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Pause

Hey there, design reader!

Long time, no see! Welcome to week 20 of my UX Academy Journey, which has arrived at long last (and after a few weeks’ hiatus). 

Having delved into the nitty-gritty of rapid color palette generation in the last post, this week I’m taking a step back, and reflecting on the individual nature of the creative process, mentorship, and how to gear your learning experience to your own unique goals.

Sometimes things do fall apart

As those of you that have been following the series may have guessed, Phase 2 of UX Academy is effectively a practice in rapid UX design. But—Murphy’s Law being what it is—it didn’t matter to the outside world that I was knee-deep in my second capstone project, designing a fully integrated social feature for Spotify. *Life* means that other obligations to it may come knocking at any given time.

And knock they did.

In the space of a month, the apartment building I manage underwent a massive re-roof, my freelance clients shifted timetables (moving up a number of deadlines), and a mini-family emergency plopped itself right in the midst of it all. 

Suffice to say, after a few weeks of schedule meltdown—reminiscent of my first few weeks in UXA—I was forced to take advantage of the Designlab’s option to “pause” the program.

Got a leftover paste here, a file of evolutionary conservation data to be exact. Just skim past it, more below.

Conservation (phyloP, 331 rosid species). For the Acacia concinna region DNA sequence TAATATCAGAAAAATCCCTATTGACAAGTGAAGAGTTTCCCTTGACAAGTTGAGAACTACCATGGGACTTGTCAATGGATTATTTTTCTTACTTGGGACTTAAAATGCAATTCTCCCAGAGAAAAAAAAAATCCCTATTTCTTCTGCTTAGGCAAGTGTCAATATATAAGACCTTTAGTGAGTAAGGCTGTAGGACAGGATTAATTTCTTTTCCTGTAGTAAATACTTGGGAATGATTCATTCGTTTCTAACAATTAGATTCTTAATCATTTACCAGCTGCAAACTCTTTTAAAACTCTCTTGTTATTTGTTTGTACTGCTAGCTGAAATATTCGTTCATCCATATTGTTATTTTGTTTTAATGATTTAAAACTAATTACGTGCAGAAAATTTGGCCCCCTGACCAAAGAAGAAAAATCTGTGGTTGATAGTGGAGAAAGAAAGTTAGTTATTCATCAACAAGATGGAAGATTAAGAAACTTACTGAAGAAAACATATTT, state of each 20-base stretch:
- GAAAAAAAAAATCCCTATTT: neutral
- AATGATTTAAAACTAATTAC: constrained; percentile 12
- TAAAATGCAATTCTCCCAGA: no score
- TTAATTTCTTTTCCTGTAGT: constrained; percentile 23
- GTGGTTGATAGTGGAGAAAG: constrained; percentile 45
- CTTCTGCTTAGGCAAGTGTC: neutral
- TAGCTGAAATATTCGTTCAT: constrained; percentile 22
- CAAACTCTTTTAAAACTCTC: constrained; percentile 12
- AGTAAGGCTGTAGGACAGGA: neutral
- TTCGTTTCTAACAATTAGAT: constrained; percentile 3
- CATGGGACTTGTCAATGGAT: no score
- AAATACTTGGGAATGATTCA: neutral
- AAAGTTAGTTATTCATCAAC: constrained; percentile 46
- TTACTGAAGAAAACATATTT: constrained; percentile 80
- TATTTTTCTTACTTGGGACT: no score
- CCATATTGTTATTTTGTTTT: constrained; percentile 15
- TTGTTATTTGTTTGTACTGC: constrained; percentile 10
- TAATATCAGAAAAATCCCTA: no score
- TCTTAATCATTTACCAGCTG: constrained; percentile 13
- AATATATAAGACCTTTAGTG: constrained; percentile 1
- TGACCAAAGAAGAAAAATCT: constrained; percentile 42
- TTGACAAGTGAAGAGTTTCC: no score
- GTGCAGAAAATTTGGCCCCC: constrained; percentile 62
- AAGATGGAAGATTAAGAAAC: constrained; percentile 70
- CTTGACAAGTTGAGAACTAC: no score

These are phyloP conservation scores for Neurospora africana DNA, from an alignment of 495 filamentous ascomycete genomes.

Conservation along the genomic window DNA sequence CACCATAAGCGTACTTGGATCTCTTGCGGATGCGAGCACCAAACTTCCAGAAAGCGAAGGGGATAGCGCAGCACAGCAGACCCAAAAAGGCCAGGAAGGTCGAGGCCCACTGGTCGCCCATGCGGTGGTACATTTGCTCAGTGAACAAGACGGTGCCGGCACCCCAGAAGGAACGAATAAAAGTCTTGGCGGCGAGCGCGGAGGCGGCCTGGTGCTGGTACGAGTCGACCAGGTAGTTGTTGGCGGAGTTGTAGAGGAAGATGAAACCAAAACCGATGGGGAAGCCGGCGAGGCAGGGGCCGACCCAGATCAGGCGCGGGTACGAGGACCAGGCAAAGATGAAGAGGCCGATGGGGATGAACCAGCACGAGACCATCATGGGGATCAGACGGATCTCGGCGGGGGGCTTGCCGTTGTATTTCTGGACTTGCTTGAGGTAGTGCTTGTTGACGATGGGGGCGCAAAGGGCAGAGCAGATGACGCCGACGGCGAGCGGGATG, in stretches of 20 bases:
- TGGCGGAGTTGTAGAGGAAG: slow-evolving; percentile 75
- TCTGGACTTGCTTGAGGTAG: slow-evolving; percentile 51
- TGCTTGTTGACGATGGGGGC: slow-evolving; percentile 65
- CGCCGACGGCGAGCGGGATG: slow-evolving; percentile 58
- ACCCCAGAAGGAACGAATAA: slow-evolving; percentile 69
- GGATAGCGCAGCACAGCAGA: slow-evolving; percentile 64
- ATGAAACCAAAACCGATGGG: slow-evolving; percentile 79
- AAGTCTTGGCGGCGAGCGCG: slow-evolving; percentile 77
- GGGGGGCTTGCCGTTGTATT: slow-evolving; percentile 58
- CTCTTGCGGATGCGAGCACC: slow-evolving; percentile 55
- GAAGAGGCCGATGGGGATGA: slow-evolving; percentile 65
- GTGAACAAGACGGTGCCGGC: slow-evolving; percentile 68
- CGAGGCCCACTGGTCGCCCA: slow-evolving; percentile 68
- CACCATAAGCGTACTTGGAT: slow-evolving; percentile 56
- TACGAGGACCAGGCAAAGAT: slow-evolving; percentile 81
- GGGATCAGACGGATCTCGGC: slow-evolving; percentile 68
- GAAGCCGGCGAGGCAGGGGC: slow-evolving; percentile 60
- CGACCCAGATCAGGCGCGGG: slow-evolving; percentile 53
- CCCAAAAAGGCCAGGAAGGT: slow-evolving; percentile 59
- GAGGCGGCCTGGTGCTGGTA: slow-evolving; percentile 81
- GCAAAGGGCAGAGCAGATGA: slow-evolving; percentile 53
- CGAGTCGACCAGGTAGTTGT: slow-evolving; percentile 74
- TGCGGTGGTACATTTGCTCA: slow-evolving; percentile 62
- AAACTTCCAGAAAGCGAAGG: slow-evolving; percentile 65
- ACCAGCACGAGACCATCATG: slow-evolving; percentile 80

“The best-laid plans of mice and men often go awry.”
—Adapted from “To a Mouse” by Robert Burns

One of the hardest-earned lessons of my career so far has been this: to admit when things aren’t working. Sometimes there just aren't enough hours in our day to get everything done, or the processes that we're using to complete  tasks aren’t working.

It’s important to recognize—whether through being over-ambitious, or through a perfect storm imposed by the cosmos—the threshold of what is possible in the time available has been crossed. 

I am terrible at recognizing this. 

And as a result, I often feel like my own project management has spun out of control, which is not a good look when you’re face-to-face with clients. 

What works for one, may not work for all

Feeling like your project has spun out of control is also not a good look when face-to-face with a mentor whose style and processes that are catered to corporate client-to-designer roleplay—not my first language.

At first I felt guilty that I couldn’t seem to fall in line with the practice of professionalism that my Phase 2 mentor had laid out for me. I was struggling to get all of my assignments done in the 25 hours a week I’d budgeted for schoolwork, and other clients and work obligations were just adding to the pressure. Add in meeting agendas and regular slide decks, and I felt completely overloaded. 

Initially I looked at it as an opportunity to hone my professional skill-set. My mentor had a great deal of knowledge to share and I needed to be up to the task of taking it all in. So I tried structuring my weekly timelines as my mentor outlined, and used the Pomello timer (based on the Pomodoro technique) to keep meticulous track of every minute each assignment took me to complete. I structured in regular breaks, and tried my best to follow the streamlined processes my mentor recommended for each task. 

Still, I just wasn’t able to get through the work fast enough—nor was I fully comprehending it. In fact, oftentimes I would find myself more confused after five or six iterations than I was at the start.